(Created 2008-07-17.)

MULTIVARIABLE CONTROL | FRTN10 |

**Aim**

To teach the basic principles for control of systems with multiple inputs and outputs. The course will provide insight on fundamental limitation and on the use of mathematical optimization as a design tool. The course covers linear continuous-time systems.

*Knowledge and understanding*

For a passing grade the student must

- be able to define and explain basic concepts for multivariable systems
- be able to translate between, and intelligently select among, different representations for multivariable systems, in particular transient responses, transfer function matrices, and state-space descriptions
- be able to derive properties of interconnected systems from the properties of their subsystems, and to characterize and quantify the role of the different subsystems
- be able to formulate constraints on input signals and output signals of a control system and to relate these to conditions on the matrices that describe the system
- be able to analyse how process characteristics put limitatoins on the control performance that can be achieved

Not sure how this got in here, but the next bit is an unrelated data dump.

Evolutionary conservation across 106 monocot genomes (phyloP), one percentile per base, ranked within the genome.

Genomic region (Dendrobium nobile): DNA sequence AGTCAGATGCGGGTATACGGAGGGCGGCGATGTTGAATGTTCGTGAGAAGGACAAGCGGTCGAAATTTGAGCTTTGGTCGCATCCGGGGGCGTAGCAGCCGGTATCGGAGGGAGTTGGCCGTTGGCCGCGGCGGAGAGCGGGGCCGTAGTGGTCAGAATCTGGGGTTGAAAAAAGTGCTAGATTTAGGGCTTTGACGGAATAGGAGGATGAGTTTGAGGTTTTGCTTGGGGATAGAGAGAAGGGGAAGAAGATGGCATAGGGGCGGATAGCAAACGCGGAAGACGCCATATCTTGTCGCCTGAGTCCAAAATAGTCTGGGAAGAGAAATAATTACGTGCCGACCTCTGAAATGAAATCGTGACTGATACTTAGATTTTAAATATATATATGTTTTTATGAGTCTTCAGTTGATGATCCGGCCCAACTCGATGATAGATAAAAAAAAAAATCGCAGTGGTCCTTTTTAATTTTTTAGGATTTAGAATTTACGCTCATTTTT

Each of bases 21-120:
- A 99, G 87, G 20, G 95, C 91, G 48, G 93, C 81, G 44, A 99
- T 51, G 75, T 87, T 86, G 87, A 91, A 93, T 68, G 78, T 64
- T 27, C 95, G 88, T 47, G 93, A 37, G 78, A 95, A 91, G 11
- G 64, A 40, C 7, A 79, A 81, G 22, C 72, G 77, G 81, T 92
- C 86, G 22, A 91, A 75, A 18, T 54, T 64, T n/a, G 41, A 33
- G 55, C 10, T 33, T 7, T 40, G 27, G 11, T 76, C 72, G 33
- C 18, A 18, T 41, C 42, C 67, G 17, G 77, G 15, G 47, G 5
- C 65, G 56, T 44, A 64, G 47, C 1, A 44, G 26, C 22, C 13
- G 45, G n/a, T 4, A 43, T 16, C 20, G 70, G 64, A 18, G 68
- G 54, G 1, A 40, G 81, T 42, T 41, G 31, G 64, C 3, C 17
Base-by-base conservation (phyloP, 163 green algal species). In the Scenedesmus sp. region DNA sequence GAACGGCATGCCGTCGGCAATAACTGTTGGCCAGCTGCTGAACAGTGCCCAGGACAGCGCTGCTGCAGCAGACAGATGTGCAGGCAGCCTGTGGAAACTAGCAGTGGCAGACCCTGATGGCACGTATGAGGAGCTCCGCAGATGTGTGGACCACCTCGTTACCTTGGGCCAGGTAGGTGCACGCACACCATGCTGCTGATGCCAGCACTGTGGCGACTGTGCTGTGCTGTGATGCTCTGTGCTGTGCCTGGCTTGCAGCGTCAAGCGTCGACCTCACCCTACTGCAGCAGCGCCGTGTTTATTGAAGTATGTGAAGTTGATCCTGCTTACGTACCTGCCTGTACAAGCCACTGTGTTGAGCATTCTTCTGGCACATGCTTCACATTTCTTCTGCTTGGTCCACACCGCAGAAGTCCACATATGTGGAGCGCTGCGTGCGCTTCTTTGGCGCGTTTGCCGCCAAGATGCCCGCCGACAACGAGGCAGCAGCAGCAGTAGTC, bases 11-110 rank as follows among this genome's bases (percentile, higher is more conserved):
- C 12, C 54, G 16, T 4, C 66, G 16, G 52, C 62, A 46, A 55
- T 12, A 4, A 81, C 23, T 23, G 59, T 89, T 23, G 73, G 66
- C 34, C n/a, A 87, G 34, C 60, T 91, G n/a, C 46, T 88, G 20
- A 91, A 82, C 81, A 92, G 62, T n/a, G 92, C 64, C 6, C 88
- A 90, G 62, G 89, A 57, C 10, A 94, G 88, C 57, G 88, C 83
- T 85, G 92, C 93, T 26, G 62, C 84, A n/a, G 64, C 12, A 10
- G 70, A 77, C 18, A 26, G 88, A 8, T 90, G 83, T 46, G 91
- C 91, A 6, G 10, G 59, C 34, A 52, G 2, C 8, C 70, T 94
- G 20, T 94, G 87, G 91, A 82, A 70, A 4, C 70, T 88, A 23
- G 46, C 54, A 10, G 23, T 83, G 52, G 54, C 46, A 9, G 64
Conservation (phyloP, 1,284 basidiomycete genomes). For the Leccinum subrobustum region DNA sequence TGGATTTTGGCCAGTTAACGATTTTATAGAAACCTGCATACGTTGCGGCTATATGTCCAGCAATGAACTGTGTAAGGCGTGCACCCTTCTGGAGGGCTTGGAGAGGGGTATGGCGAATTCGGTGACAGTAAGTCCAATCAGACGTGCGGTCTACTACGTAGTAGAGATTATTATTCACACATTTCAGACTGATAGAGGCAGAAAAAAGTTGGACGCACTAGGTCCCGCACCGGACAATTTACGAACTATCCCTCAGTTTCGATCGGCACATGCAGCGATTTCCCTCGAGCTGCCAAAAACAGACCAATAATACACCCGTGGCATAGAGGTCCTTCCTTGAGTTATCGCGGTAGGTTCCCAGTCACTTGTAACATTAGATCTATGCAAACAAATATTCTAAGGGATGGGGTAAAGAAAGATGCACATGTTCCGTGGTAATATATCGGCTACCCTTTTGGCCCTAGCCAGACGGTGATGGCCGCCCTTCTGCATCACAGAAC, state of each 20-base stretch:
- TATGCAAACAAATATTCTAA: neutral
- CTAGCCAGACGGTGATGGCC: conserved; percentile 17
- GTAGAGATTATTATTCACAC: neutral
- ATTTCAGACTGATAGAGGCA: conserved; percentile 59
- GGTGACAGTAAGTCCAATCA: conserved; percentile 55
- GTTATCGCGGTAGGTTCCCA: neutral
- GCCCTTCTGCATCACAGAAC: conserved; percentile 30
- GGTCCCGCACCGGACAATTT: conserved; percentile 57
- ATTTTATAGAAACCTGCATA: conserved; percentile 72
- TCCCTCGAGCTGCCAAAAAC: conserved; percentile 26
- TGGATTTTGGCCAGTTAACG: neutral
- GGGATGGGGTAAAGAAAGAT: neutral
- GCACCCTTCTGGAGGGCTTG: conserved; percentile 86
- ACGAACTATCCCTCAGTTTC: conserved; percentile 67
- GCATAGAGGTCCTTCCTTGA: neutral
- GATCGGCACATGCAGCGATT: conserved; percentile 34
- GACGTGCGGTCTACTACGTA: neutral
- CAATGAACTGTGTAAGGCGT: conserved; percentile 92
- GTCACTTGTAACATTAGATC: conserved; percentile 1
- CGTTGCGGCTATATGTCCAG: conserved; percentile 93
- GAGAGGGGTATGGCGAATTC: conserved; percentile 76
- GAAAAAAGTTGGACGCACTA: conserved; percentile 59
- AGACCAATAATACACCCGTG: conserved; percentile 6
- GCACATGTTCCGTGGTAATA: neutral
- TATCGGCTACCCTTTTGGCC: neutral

*Skills and abilities*

For a passing grade the student must

- be able to independently formulate technical specifications based on understanding of the control system should be used and interact with the external environment
- be able to select control design methods and model structures, and translate specifications into mathematical optimization problems
- draw conclusions from numerical calculations about the correctness of models and specifications, and about the consequences for the interaction between the system and the environment

*Judgement and approach*

For a passing grade the student must

- understand relationships and limitations when simplified models are used to describe a complex and dynamic reality
- show ability to teamwork and group collaboration at laboratories

**Contents**

The control design process, signal size, gain, stability, sensitivity, robustness, small-gain theorem, transfer function matrix, operators, multivariable zeros, non-minimum phase systems, disturbance models in the time domain and frequency domain, frequency-domain specifications, controller structures, Youla parameterization, convex specifications, linear-quadratic optimization of state feedbacks and Kalman filters, synthesis using Linear Matrix Inequalities (LMI).

**Literature**

Torkel Glad, Lennart Ljung: Control Theory: Multivariable and Nonlinear Methods, Taylor & Francis, 2000, ISBN 0748408789

Compendium with additional lecture material and exercises sold by the department.